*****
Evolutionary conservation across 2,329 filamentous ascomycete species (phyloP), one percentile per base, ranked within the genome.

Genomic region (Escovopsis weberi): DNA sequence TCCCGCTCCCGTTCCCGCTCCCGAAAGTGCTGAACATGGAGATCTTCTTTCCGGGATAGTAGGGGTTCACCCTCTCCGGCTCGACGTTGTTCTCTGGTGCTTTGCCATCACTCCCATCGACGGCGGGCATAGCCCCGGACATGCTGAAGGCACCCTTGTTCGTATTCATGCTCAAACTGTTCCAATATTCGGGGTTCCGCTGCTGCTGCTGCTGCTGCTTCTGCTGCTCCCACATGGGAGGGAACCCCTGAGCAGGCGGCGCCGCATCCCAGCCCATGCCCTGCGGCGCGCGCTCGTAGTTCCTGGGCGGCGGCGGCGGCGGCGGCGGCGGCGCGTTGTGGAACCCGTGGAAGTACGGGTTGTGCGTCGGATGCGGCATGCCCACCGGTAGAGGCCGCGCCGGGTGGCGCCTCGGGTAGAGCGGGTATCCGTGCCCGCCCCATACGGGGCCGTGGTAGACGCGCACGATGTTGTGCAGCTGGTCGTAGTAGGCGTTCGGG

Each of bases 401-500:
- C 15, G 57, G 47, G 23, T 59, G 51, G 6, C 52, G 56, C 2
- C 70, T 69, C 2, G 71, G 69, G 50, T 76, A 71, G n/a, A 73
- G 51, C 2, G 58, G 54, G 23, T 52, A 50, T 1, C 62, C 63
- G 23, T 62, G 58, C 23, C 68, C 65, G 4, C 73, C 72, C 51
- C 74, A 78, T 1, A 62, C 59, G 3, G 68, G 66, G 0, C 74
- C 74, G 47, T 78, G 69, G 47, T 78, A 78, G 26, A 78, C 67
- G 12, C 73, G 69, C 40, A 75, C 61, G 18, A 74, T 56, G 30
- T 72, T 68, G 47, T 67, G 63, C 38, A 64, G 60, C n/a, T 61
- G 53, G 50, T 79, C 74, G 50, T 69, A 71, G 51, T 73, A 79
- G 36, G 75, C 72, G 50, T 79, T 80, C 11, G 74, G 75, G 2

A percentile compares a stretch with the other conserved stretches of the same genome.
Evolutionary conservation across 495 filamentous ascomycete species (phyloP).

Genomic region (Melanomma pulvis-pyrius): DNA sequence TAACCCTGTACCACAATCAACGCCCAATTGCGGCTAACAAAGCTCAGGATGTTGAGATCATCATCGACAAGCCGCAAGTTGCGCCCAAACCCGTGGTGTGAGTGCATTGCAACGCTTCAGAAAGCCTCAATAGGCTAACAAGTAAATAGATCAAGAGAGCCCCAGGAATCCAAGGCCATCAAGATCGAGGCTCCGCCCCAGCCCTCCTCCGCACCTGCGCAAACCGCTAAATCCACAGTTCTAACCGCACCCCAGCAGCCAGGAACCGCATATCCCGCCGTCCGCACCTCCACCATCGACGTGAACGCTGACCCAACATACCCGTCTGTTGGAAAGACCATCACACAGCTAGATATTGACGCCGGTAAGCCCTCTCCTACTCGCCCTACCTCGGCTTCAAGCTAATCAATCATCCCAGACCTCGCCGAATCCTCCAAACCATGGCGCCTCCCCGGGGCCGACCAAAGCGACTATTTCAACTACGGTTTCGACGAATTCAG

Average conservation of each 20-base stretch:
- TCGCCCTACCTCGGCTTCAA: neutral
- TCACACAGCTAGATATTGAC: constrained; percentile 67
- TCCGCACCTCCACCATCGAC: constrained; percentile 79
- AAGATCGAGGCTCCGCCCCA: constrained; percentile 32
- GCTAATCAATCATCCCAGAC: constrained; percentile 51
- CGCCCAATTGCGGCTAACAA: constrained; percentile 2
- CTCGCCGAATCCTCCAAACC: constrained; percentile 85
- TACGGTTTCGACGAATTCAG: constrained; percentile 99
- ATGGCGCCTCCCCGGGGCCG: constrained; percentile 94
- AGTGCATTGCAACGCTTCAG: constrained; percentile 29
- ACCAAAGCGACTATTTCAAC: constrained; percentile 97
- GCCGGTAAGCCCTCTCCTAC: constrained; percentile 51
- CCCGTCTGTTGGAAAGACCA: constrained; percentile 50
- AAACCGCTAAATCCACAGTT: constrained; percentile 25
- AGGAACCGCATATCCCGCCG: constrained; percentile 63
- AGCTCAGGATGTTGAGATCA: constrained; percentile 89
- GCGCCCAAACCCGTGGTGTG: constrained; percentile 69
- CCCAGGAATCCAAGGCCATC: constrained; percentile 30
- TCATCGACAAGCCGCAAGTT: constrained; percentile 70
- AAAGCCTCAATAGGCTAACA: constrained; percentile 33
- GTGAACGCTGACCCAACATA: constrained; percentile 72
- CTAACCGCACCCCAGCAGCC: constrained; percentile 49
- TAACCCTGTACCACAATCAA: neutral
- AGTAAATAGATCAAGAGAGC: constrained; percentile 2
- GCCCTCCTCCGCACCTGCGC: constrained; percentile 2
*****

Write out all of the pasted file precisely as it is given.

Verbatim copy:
Evolutionary conservation across 2,329 filamentous ascomycete species (phyloP), one percentile per base, ranked within the genome.

Genomic region (Escovopsis weberi): DNA sequence TCCCGCTCCCGTTCCCGCTCCCGAAAGTGCTGAACATGGAGATCTTCTTTCCGGGATAGTAGGGGTTCACCCTCTCCGGCTCGACGTTGTTCTCTGGTGCTTTGCCATCACTCCCATCGACGGCGGGCATAGCCCCGGACATGCTGAAGGCACCCTTGTTCGTATTCATGCTCAAACTGTTCCAATATTCGGGGTTCCGCTGCTGCTGCTGCTGCTGCTTCTGCTGCTCCCACATGGGAGGGAACCCCTGAGCAGGCGGCGCCGCATCCCAGCCCATGCCCTGCGGCGCGCGCTCGTAGTTCCTGGGCGGCGGCGGCGGCGGCGGCGGCGGCGCGTTGTGGAACCCGTGGAAGTACGGGTTGTGCGTCGGATGCGGCATGCCCACCGGTAGAGGCCGCGCCGGGTGGCGCCTCGGGTAGAGCGGGTATCCGTGCCCGCCCCATACGGGGCCGTGGTAGACGCGCACGATGTTGTGCAGCTGGTCGTAGTAGGCGTTCGGG

Each of bases 401-500:
- C 15, G 57, G 47, G 23, T 59, G 51, G 6, C 52, G 56, C 2
- C 70, T 69, C 2, G 71, G 69, G 50, T 76, A 71, G n/a, A 73
- G 51, C 2, G 58, G 54, G 23, T 52, A 50, T 1, C 62, C 63
- G 23, T 62, G 58, C 23, C 68, C 65, G 4, C 73, C 72, C 51
- C 74, A 78, T 1, A 62, C 59, G 3, G 68, G 66, G 0, C 74
- C 74, G 47, T 78, G 69, G 47, T 78, A 78, G 26, A 78, C 67
- G 12, C 73, G 69, C 40, A 75, C 61, G 18, A 74, T 56, G 30
- T 72, T 68, G 47, T 67, G 63, C 38, A 64, G 60, C n/a, T 61
- G 53, G 50, T 79, C 74, G 50, T 69, A 71, G 51, T 73, A 79
- G 36, G 75, C 72, G 50, T 79, T 80, C 11, G 74, G 75, G 2

A percentile compares a stretch with the other conserved stretches of the same genome.
Evolutionary conservation across 495 filamentous ascomycete species (phyloP).

Genomic region (Melanomma pulvis-pyrius): DNA sequence TAACCCTGTACCACAATCAACGCCCAATTGCGGCTAACAAAGCTCAGGATGTTGAGATCATCATCGACAAGCCGCAAGTTGCGCCCAAACCCGTGGTGTGAGTGCATTGCAACGCTTCAGAAAGCCTCAATAGGCTAACAAGTAAATAGATCAAGAGAGCCCCAGGAATCCAAGGCCATCAAGATCGAGGCTCCGCCCCAGCCCTCCTCCGCACCTGCGCAAACCGCTAAATCCACAGTTCTAACCGCACCCCAGCAGCCAGGAACCGCATATCCCGCCGTCCGCACCTCCACCATCGACGTGAACGCTGACCCAACATACCCGTCTGTTGGAAAGACCATCACACAGCTAGATATTGACGCCGGTAAGCCCTCTCCTACTCGCCCTACCTCGGCTTCAAGCTAATCAATCATCCCAGACCTCGCCGAATCCTCCAAACCATGGCGCCTCCCCGGGGCCGACCAAAGCGACTATTTCAACTACGGTTTCGACGAATTCAG

Average conservation of each 20-base stretch:
- TCGCCCTACCTCGGCTTCAA: neutral
- TCACACAGCTAGATATTGAC: constrained; percentile 67
- TCCGCACCTCCACCATCGAC: constrained; percentile 79
- AAGATCGAGGCTCCGCCCCA: constrained; percentile 32
- GCTAATCAATCATCCCAGAC: constrained; percentile 51
- CGCCCAATTGCGGCTAACAA: constrained; percentile 2
- CTCGCCGAATCCTCCAAACC: constrained; percentile 85
- TACGGTTTCGACGAATTCAG: constrained; percentile 99
- ATGGCGCCTCCCCGGGGCCG: constrained; percentile 94
- AGTGCATTGCAACGCTTCAG: constrained; percentile 29
- ACCAAAGCGACTATTTCAAC: constrained; percentile 97
- GCCGGTAAGCCCTCTCCTAC: constrained; percentile 51
- CCCGTCTGTTGGAAAGACCA: constrained; percentile 50
- AAACCGCTAAATCCACAGTT: constrained; percentile 25
- AGGAACCGCATATCCCGCCG: constrained; percentile 63
- AGCTCAGGATGTTGAGATCA: constrained; percentile 89
- GCGCCCAAACCCGTGGTGTG: constrained; percentile 69
- CCCAGGAATCCAAGGCCATC: constrained; percentile 30
- TCATCGACAAGCCGCAAGTT: constrained; percentile 70
- AAAGCCTCAATAGGCTAACA: constrained; percentile 33
- GTGAACGCTGACCCAACATA: constrained; percentile 72
- CTAACCGCACCCCAGCAGCC: constrained; percentile 49
- TAACCCTGTACCACAATCAA: neutral
- AGTAAATAGATCAAGAGAGC: constrained; percentile 2
- GCCCTCCTCCGCACCTGCGC: constrained; percentile 2